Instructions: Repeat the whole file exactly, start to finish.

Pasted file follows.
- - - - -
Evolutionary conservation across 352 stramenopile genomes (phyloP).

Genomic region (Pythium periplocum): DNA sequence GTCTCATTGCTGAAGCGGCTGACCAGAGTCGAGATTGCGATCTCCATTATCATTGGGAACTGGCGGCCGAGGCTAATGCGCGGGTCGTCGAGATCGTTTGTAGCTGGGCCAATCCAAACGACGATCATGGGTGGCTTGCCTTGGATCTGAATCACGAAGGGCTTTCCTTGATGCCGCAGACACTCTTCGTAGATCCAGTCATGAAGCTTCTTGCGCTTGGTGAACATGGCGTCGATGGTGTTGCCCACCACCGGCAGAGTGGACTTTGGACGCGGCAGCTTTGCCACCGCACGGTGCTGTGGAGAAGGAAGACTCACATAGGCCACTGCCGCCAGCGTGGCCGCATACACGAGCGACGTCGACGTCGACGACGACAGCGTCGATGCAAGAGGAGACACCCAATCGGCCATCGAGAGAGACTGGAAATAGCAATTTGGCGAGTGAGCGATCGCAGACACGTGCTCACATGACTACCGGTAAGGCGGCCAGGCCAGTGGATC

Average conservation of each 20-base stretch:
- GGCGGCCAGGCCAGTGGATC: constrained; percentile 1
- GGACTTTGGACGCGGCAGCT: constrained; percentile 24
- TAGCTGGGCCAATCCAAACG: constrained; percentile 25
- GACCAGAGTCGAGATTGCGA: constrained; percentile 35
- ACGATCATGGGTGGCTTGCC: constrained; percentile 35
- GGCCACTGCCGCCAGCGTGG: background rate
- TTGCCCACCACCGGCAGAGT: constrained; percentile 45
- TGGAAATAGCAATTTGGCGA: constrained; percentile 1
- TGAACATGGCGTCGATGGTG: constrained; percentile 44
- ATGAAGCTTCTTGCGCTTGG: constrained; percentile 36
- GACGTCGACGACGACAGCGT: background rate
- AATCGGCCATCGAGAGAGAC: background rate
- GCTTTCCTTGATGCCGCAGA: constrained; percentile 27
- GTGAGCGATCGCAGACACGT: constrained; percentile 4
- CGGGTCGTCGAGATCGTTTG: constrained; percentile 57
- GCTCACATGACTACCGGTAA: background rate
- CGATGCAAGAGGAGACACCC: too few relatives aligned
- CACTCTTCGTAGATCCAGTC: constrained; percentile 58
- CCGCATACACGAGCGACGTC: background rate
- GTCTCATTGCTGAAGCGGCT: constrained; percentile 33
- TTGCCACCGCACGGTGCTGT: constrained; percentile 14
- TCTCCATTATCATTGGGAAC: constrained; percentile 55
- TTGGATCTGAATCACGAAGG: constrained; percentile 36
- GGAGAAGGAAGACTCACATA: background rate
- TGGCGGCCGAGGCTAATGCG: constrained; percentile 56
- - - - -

Evolutionary conservation across 352 stramenopile genomes (phyloP).

Genomic region (Pythium periplocum): DNA sequence GTCTCATTGCTGAAGCGGCTGACCAGAGTCGAGATTGCGATCTCCATTATCATTGGGAACTGGCGGCCGAGGCTAATGCGCGGGTCGTCGAGATCGTTTGTAGCTGGGCCAATCCAAACGACGATCATGGGTGGCTTGCCTTGGATCTGAATCACGAAGGGCTTTCCTTGATGCCGCAGACACTCTTCGTAGATCCAGTCATGAAGCTTCTTGCGCTTGGTGAACATGGCGTCGATGGTGTTGCCCACCACCGGCAGAGTGGACTTTGGACGCGGCAGCTTTGCCACCGCACGGTGCTGTGGAGAAGGAAGACTCACATAGGCCACTGCCGCCAGCGTGGCCGCATACACGAGCGACGTCGACGTCGACGACGACAGCGTCGATGCAAGAGGAGACACCCAATCGGCCATCGAGAGAGACTGGAAATAGCAATTTGGCGAGTGAGCGATCGCAGACACGTGCTCACATGACTACCGGTAAGGCGGCCAGGCCAGTGGATC

Average conservation of each 20-base stretch:
- GGCGGCCAGGCCAGTGGATC: constrained; percentile 1
- GGACTTTGGACGCGGCAGCT: constrained; percentile 24
- TAGCTGGGCCAATCCAAACG: constrained; percentile 25
- GACCAGAGTCGAGATTGCGA: constrained; percentile 35
- ACGATCATGGGTGGCTTGCC: constrained; percentile 35
- GGCCACTGCCGCCAGCGTGG: background rate
- TTGCCCACCACCGGCAGAGT: constrained; percentile 45
- TGGAAATAGCAATTTGGCGA: constrained; percentile 1
- TGAACATGGCGTCGATGGTG: constrained; percentile 44
- ATGAAGCTTCTTGCGCTTGG: constrained; percentile 36
- GACGTCGACGACGACAGCGT: background rate
- AATCGGCCATCGAGAGAGAC: background rate
- GCTTTCCTTGATGCCGCAGA: constrained; percentile 27
- GTGAGCGATCGCAGACACGT: constrained; percentile 4
- CGGGTCGTCGAGATCGTTTG: constrained; percentile 57
- GCTCACATGACTACCGGTAA: background rate
- CGATGCAAGAGGAGACACCC: too few relatives aligned
- CACTCTTCGTAGATCCAGTC: constrained; percentile 58
- CCGCATACACGAGCGACGTC: background rate
- GTCTCATTGCTGAAGCGGCT: constrained; percentile 33
- TTGCCACCGCACGGTGCTGT: constrained; percentile 14
- TCTCCATTATCATTGGGAAC: constrained; percentile 55
- TTGGATCTGAATCACGAAGG: constrained; percentile 36
- GGAGAAGGAAGACTCACATA: background rate
- TGGCGGCCGAGGCTAATGCG: constrained; percentile 56